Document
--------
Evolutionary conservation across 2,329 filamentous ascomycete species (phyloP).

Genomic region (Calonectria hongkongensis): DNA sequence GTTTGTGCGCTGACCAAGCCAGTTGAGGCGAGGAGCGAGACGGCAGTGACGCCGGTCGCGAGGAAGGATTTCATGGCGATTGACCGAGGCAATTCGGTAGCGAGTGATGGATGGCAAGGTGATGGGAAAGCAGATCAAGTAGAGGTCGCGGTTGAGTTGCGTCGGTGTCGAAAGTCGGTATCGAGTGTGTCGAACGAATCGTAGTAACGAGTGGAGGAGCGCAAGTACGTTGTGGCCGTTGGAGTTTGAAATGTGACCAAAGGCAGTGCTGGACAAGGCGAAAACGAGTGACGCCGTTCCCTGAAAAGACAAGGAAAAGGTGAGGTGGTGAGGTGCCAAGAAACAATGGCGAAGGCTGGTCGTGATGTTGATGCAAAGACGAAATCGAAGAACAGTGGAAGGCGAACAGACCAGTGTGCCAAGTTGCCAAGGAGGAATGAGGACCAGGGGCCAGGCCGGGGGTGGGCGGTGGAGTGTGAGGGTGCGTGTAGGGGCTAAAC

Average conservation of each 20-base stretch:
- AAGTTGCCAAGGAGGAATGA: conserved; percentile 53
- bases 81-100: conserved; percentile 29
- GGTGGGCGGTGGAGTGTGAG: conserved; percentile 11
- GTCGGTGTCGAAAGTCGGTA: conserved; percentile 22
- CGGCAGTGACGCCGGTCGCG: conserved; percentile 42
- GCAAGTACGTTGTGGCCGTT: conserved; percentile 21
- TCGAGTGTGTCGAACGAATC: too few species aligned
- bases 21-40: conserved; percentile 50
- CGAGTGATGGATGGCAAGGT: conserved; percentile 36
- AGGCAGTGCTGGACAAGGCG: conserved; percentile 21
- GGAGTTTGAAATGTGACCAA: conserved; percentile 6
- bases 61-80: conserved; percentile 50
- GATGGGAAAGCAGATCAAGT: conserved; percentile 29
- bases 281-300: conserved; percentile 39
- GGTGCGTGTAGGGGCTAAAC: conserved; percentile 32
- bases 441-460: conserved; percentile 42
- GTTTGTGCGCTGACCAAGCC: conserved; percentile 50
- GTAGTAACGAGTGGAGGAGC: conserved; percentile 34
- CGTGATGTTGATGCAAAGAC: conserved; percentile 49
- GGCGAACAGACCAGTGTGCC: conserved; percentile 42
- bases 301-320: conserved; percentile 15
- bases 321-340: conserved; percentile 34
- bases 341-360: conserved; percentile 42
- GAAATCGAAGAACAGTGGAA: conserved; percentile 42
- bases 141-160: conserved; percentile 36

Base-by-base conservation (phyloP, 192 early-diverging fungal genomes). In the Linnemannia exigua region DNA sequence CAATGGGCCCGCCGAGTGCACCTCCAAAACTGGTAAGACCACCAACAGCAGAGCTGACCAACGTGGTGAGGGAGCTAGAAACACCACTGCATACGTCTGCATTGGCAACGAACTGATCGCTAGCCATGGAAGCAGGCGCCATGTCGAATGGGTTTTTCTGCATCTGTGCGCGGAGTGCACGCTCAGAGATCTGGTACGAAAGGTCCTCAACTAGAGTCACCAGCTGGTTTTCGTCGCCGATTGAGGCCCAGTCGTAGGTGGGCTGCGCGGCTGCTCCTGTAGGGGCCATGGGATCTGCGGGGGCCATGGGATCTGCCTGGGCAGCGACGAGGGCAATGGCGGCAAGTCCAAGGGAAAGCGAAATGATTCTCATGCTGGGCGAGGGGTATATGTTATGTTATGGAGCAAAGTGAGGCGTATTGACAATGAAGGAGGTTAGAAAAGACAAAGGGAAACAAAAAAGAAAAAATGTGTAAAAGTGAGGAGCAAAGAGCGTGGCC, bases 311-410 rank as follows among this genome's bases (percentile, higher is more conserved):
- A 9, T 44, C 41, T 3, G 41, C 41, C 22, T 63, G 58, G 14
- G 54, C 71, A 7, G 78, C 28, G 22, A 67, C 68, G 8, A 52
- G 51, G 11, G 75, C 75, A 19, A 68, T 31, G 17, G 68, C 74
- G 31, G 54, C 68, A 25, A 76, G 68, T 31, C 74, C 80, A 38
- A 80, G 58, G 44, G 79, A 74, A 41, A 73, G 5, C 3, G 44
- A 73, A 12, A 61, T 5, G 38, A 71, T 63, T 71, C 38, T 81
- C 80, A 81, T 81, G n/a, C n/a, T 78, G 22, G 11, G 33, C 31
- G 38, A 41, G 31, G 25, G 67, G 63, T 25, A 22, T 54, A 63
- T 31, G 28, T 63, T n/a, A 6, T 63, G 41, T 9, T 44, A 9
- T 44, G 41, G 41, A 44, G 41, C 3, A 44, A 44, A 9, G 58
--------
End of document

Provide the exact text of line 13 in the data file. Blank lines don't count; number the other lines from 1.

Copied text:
- AGGCAGTGCTGGACAAGGCG: conserved; percentile 21